Sermon at St Mary’s Church Hadlow 10 a. m. on Advent Sunday 29th November 2020
Isaiah 64 vv 1 – 9 A prayer for God to intervene
Mark 13 vv 24 – E The distress of the last days
- Introduction. “O that thou wouldst rend the heavens and come down”. Perhaps many Christians, and others would echo that prayer of Isaiah at the beginning of our first reading, to come down and save us from this plague or as we prefer to call it in modern times, pandemic. We long for an end to the restrictions associated with Covid19, especially having just been put in Tier 3. We may be fearful of the impending effects of climate change. As I write a robin settles in the hawthorn bush at the end of our garden, and bobs up and down in agreement. Birds, as well as humans, are under threat. The world seems to be in turmoil. We long for God to come and sort out our mess, to save us in every sense of that word, remembering the words of the Psalmist, “God saves both man and beast” (Ps 36 v 6).
Jesus, in our gospel reading, warns us that cataclysmic times not only on earth, but in the heavens above, will preceed his return to earth.
Today we begin not only the season of Advent, but the beginning of the Church’s year. In the Book of Common Prayer there was not so much consideration of Christ’s return, going straight from the last Sunday after Trinity to Advent Sunday. The Alternative Service Book introduced us in 1980 to the Sundays before Advent and this has been continued into Commom Worship. We have had quite a lead in to the climax of Advent Sunday, not only on the last few Sundays but also in weekday Morning Prayer, reading right through the book of Daniel and much of Revelation. Today we begin Common Worship Year B with a focus on Mark’s Gospel in our Sunday readings. In our Gospel reading today Jesus warns us to be prepared, to watch, to which Luke adds Jesus saying, ‘and pray’ (Lk 21 v 36).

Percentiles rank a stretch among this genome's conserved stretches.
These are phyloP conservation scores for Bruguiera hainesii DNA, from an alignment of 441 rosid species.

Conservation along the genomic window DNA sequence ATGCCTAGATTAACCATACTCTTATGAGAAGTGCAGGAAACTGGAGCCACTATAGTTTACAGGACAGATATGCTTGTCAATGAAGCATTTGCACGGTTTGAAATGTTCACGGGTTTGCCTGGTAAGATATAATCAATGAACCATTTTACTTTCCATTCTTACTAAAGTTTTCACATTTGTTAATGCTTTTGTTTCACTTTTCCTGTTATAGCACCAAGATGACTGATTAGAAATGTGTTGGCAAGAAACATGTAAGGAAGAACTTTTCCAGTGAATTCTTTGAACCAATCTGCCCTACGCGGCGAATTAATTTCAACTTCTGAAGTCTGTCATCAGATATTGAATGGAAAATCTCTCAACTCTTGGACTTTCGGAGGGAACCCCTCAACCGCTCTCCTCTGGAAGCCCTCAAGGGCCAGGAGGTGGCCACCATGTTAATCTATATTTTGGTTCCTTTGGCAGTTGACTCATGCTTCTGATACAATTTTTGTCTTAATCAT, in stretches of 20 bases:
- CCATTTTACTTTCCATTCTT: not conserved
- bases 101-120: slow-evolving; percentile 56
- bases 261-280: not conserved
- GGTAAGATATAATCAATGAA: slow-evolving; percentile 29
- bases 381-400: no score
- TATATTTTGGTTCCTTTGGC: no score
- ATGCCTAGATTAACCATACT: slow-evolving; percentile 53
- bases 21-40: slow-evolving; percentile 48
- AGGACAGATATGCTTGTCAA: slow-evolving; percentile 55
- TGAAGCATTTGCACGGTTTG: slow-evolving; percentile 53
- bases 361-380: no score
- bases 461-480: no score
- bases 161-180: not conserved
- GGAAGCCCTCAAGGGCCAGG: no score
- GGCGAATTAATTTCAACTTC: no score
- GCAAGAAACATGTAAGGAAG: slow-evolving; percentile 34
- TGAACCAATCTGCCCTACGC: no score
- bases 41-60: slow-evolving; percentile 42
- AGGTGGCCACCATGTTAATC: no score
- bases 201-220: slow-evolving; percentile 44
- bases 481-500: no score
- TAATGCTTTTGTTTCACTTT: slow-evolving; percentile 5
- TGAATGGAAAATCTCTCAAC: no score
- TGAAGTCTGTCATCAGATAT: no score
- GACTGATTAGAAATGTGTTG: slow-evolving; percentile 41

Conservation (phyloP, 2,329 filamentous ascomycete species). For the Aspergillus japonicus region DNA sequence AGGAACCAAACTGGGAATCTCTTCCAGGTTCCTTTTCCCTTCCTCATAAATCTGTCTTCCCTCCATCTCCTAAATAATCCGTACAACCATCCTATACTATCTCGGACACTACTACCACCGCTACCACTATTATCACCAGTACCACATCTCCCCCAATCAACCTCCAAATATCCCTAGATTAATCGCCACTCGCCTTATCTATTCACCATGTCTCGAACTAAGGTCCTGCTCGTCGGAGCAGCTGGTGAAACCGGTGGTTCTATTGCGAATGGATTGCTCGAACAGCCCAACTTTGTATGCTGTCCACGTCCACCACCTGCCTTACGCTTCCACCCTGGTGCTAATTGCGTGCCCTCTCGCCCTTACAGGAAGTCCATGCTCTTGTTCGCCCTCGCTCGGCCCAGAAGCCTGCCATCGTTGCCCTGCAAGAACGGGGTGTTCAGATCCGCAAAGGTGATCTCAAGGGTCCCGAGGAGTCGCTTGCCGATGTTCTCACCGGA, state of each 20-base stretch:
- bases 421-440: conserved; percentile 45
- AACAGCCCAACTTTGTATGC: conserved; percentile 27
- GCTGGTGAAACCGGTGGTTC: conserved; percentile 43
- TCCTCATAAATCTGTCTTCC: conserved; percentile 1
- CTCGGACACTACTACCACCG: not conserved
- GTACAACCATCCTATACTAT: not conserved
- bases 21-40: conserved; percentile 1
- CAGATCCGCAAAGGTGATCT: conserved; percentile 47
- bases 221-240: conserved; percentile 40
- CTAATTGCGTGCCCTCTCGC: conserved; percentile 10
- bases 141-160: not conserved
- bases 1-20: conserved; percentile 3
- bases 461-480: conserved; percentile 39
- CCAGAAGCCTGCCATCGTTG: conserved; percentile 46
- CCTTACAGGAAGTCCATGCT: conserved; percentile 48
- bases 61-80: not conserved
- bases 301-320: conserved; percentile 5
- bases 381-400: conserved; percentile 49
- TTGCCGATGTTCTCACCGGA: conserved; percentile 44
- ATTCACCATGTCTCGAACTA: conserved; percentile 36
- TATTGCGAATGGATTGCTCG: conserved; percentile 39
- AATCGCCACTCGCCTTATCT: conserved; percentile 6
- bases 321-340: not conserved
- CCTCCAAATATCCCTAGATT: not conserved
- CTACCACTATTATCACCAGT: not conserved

- Be prepared. ‘Be prepared’, but for what? As three of the evangelists, Matthew, Mark and Luke, were writing the their gospels, there were two events that were still in the future for them. The first was the destruction of Jerusalem, and in particular of the Temple and the second was Jesus return to earth. One needs to read the whole of Mark 13 to understand what Jesus is saying. As Jesus and his disciples leave the temple, one disciple draws Jesus’ attention to the magnificence of temple stones. You may have seen some of these huge stones in the Western Wall, where Jews today pray individually and conduct religious ceremonies such as Bar Mitzvah. Jesus, whilst having a great respect for the temple, prophesise that the temple will be destroyed in the lifetime of many of them. This may explain the difficult verse at the end of today’s reading, where Jesus says emphatically, “I tell you the truth, this generation will certainly not pass away until all these things have happened.” The temple was destroyed by the Roman army in 70 A. D, following a 4-year siege of Jerusalem, some 40 years after Jesus was speaking and so within a generation. However the verse is difficult because it seems to refer to his Second Coming, as this preceeds it in today’s reading. I would like to think that Jesus is saying, “I tell you the truth, this generation will certainly not pass away until all these things have been generated.” I am told that neither the Aramaic nor the Greek texts support such a translation. The Greek word for generation is ‘genea’, which actually can be translated ‘age’. It could well be that Jesus is saying of the destruction of the temple that it will happen within a generation, but his coming will happen at the end of the age. There is a link between the two, for the destruction of the temple is symbolic of the end of the Old Covenant and Jesus’ return will be the climatic end, the full accomplishment, of the New Covenant. It is of course Jesus’ return for which we must ‘Be prepared’, to use the motto of the Scouts, or to ‘Watch and pray’ to use Jesus’ words.